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Guranimo
07-22-2011, 11:52 AM
A buddy of mine said to use rubs with wasabi and ginger because they give a cleaner heat (meaning it doesn't linger into the next bite so each one is fresh). Anyone have any success or ideas with that?

mclancey
07-22-2011, 12:11 PM
I would agree that you might get "cleaner heat" but I'd be a little concerned about the flavor of smoked wasabi.

Guranimo
07-22-2011, 12:40 PM
yea that was my concern as well. never heard of it before so i was kinda thrown for a loop.

deguerre
07-22-2011, 12:56 PM
The ginger would be good but expensive.

AZScott
07-22-2011, 04:24 PM
My opinion towards everything in BBQ is that you never really know until you try it. Experiment with it and see if it works for what you are trying to produce.

Ryan Chester
07-22-2011, 04:52 PM
I like the idea of the cleaner heat but definitely think that the cost might outweigh the benefits. Not to mention, both flavors can be offensive to many people. I personally hate the taste of ginger but love wasabi.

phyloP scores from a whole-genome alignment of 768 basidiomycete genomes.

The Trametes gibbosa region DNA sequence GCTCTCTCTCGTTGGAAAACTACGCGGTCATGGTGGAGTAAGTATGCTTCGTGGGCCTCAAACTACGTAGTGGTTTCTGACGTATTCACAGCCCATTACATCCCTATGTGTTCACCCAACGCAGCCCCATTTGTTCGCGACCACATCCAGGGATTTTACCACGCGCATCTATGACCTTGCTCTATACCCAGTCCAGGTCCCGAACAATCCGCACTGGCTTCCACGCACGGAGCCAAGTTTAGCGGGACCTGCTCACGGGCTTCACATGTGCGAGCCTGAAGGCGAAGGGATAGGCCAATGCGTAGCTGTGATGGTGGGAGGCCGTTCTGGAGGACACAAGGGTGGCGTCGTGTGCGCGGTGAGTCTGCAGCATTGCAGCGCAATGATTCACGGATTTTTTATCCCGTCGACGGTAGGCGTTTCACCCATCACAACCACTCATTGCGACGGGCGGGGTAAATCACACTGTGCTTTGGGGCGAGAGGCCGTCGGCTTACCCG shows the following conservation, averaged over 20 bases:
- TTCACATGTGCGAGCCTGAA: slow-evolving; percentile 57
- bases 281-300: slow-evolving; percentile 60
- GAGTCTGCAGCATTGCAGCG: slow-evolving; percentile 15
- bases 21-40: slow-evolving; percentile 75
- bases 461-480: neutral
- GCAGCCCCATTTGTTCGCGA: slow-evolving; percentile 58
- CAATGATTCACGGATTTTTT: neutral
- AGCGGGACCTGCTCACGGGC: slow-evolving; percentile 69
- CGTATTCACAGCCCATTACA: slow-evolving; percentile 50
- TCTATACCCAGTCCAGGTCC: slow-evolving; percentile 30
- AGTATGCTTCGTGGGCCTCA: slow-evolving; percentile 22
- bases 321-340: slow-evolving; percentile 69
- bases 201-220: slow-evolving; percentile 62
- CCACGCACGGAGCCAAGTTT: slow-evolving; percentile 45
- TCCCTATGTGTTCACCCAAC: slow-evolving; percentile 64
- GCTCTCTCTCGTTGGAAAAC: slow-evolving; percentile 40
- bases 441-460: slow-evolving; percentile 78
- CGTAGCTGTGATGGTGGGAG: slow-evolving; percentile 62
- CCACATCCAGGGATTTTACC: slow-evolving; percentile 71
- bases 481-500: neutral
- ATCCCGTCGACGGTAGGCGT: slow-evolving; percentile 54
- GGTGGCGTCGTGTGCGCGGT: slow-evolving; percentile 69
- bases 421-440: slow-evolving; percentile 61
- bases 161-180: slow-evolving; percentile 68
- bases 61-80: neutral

rookiedad
07-22-2011, 10:40 PM
at home, sure,,, give anything a try! i would not try this in competition though. maybe some ginger in a rub, but not in a competition without alot of home practice.

landarc
07-23-2011, 12:23 AM
I use powdered ginger in rubs from time to time, I am not sure whether I can even taste it. I have messed around with wasabi as well, but, a little too much and you are gonna make some judges real unhappy. Although, again, I find it gets milder as it gets cooked. I consider it a wild card for that reason, since I can't depend on it to act the same each time.

QansasjayhawQ
07-23-2011, 12:55 AM
I use powdered ginger in rubs from time to time, I am not sure whether I can even taste it. I have messed around with wasabi as well, but, a little too much and you are gonna make some judges real unhappy. Although, again, I find it gets milder as it gets cooked. I consider it a wild card for that reason, since I can't depend on it to act the same each time.
Exactly.

No matter what you do, it has to be balanced and fine tuned. That means you need to practice using whatever spice you have an idea about to ensure that nothing is overwhelming and to ensure that it comes out the same each time.

I find it very interesting and refreshing when cooks try something new and different and I tend to score higher in taste . . . IF they have used the new flavor well.

I just listened in on a recording session for a Lawrence, Kansas blues band. They were using an Australian didgeridoo and a Tibetan singing bowl. Those instruments added some cushy layers to the music, but they had to be reigned in so as not to over do it. Same thing goes for ginger and wasabi in BBQ.

I hope this helps.